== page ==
5 Comic Books that Would Make Great TV Shows

The Walking Dead has been hailed as the ‘King of Cable TV’. But this is in the US, so don’t you go throwing set-top boxes out of the window.

Twelve years ago, the Smallville pilot broke the WB record for a TV debut. More recently, 2012’s Arrow (a mash-up of Batman Begins and Robin Hood) became a huge success, though Marvel will strike back this September with Agents of S.H.I.E.L.D.

While these two behemoths were wrestling for concepts, Image Comics emerged as the unexpected victor. Their comic adaptation of The Walking Dead is a bigger commercial and critical success than any other comic book show.

Producers are eager to emulate TWD’s success. Which comic books should they pick?

Planetary by Warren Ellis

#5 Planetary (Wildstorm/DC) by Warren Ellis & John Cassaday

Planetary is a trio who call themselves the ‘Archaeologists of the Impossible’. Sponsoring them is the mysterious Fourth Man. The team comprises Elijah Snow, Jakita Wagner and Drummer—each possessing a handy ability for battling the boss.

They investigate relics, phenomena and conspiracy theories while fending off The Four (evil, scientifically accurate depictions of the Fantastic Four).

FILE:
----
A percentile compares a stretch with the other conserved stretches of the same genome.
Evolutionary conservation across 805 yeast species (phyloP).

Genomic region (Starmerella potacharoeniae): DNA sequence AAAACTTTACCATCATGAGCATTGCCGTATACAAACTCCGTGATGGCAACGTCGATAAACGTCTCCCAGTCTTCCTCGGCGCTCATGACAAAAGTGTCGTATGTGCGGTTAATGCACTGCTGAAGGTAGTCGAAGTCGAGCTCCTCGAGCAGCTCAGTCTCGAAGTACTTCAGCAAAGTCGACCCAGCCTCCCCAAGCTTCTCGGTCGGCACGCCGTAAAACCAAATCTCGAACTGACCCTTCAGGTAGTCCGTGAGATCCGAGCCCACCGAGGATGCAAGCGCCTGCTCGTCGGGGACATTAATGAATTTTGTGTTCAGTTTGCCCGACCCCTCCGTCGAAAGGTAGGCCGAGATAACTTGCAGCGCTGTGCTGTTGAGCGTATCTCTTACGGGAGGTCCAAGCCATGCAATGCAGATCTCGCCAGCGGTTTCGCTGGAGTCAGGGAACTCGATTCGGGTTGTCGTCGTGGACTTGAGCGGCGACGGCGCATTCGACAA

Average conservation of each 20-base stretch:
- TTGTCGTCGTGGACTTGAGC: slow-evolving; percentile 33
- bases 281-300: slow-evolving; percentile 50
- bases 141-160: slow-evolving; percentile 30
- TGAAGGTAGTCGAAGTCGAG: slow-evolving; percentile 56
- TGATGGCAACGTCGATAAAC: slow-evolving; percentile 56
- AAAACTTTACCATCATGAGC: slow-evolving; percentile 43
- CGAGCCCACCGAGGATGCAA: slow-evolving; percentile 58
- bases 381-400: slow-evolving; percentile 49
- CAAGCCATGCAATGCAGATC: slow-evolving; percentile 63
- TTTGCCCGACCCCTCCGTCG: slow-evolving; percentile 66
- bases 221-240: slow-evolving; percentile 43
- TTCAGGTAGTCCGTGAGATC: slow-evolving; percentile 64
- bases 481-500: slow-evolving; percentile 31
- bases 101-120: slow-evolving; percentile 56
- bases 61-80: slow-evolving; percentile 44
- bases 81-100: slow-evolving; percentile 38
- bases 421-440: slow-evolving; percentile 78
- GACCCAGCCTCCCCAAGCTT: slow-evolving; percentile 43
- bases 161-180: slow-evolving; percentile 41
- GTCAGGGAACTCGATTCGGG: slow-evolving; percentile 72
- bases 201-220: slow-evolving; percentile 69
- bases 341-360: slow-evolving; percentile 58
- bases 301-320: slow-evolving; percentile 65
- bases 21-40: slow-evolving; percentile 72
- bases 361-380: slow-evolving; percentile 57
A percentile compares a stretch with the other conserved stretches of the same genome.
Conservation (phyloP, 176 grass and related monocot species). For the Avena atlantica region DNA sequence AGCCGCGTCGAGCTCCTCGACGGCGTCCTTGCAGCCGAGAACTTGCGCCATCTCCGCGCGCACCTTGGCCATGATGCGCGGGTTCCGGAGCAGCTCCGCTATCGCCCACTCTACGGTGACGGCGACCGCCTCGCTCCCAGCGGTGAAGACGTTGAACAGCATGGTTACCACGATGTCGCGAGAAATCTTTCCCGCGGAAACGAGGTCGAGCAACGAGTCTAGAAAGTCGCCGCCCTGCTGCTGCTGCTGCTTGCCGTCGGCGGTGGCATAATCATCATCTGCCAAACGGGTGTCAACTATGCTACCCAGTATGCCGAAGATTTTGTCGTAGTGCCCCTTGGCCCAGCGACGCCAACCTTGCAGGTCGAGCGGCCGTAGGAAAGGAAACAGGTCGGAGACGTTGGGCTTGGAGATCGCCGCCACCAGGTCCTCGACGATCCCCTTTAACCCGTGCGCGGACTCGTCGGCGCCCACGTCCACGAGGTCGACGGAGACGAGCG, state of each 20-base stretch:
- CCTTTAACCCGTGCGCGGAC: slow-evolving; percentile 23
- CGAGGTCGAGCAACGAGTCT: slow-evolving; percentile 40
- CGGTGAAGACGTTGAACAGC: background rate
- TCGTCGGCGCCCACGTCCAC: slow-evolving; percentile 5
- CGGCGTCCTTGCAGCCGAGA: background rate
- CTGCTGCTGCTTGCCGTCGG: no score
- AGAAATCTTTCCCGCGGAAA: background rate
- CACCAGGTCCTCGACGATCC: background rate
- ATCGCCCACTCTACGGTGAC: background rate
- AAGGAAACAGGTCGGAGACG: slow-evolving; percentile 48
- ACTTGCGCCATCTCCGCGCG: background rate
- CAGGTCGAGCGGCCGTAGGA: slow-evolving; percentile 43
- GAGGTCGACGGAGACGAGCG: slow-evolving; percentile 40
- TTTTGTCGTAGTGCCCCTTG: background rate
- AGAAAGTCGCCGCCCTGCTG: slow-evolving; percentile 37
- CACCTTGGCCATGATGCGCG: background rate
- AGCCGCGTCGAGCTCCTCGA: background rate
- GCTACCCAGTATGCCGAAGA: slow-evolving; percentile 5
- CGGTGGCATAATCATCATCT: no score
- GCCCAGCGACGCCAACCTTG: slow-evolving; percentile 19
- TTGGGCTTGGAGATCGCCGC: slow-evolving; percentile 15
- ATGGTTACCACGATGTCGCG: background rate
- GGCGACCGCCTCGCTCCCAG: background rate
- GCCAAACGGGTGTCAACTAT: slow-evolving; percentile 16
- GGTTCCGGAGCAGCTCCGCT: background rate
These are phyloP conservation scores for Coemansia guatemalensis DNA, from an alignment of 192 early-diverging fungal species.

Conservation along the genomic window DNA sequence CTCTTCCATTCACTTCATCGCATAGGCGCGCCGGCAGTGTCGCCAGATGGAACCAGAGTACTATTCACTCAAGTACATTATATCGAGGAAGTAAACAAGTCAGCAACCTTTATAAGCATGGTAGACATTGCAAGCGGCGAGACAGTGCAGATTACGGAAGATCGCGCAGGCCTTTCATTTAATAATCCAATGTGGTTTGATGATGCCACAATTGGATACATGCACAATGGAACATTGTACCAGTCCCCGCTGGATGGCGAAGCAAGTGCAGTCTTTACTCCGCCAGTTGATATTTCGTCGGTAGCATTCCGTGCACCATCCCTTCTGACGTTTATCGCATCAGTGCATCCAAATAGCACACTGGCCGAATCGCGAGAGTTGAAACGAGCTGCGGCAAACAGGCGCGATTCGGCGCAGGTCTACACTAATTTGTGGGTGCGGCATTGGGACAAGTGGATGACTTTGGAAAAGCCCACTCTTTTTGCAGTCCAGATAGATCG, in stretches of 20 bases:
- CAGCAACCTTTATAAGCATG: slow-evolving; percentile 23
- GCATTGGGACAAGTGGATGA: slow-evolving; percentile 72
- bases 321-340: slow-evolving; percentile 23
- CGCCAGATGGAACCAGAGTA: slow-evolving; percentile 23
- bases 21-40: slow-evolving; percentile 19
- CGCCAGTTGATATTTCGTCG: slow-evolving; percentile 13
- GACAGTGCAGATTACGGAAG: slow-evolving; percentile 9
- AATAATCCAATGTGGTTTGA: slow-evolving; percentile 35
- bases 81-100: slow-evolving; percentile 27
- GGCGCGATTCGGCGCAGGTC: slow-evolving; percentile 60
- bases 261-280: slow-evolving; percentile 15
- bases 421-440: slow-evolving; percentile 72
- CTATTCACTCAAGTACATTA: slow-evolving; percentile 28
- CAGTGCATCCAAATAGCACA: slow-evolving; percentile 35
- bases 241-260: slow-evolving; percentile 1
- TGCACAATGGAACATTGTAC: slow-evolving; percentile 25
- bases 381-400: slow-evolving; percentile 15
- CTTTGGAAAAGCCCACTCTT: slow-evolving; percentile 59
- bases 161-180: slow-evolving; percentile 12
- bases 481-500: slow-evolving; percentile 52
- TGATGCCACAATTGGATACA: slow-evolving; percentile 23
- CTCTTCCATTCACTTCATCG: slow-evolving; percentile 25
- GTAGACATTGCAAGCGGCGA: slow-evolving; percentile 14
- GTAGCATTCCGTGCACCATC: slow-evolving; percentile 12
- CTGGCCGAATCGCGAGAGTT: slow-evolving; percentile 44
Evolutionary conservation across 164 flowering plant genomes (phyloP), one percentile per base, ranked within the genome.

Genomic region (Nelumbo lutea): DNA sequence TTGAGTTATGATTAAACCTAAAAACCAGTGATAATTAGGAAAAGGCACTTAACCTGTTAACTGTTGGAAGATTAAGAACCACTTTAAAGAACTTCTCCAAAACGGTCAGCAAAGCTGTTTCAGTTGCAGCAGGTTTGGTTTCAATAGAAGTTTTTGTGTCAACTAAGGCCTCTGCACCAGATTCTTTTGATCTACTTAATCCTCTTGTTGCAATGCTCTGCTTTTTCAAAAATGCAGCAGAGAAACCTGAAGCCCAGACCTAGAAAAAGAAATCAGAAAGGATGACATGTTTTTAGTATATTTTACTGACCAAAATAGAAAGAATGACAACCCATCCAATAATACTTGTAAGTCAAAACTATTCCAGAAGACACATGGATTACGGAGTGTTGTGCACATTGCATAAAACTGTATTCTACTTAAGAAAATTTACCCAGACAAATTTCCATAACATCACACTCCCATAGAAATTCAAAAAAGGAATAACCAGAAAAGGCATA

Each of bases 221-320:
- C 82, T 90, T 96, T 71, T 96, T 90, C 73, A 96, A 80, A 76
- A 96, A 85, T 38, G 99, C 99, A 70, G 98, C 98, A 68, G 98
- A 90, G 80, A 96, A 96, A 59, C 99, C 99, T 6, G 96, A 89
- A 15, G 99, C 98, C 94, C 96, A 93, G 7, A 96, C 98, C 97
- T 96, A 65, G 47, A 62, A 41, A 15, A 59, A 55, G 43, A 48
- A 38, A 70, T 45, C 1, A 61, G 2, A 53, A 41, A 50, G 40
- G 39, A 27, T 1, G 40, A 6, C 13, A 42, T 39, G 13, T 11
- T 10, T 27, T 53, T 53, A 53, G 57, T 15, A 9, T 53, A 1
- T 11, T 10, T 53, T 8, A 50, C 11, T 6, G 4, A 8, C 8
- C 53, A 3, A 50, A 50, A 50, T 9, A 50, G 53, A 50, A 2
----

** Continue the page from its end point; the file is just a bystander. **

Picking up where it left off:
The TV transformation of the popular comic should attract viewers of The X-Files, Supernatural and Fringe. The comic is suited for an episodic re-telling and can build on the mythology aspect. Producers can certainly look at this as a limited series, but it could also become a never-ending show running into thousands of bore-you-to-death seasons.

Morning Glories by Nick Spencer

#4 Morning Glories (Image Comics) by Nick Spencer & Joe Eisma

Our six protagonists gain admission to the Morning Glories Academy, an exclusive boarding school. Parents do not remember their children, the basement has a vengeful spirit, other school locations have a history of occult occurrences, and the students have secrets of their own—all of which is the regular curriculum of today.

The TV version will combine the quirkiness of Glee with the mystery of LOST. But the USP of the book is its writing: when you complete an arc, it feels like your mind just got untangled; yet, you keep craving for more.

Morning Glories can be a cerebral yet charming show for the 15–25 demographic.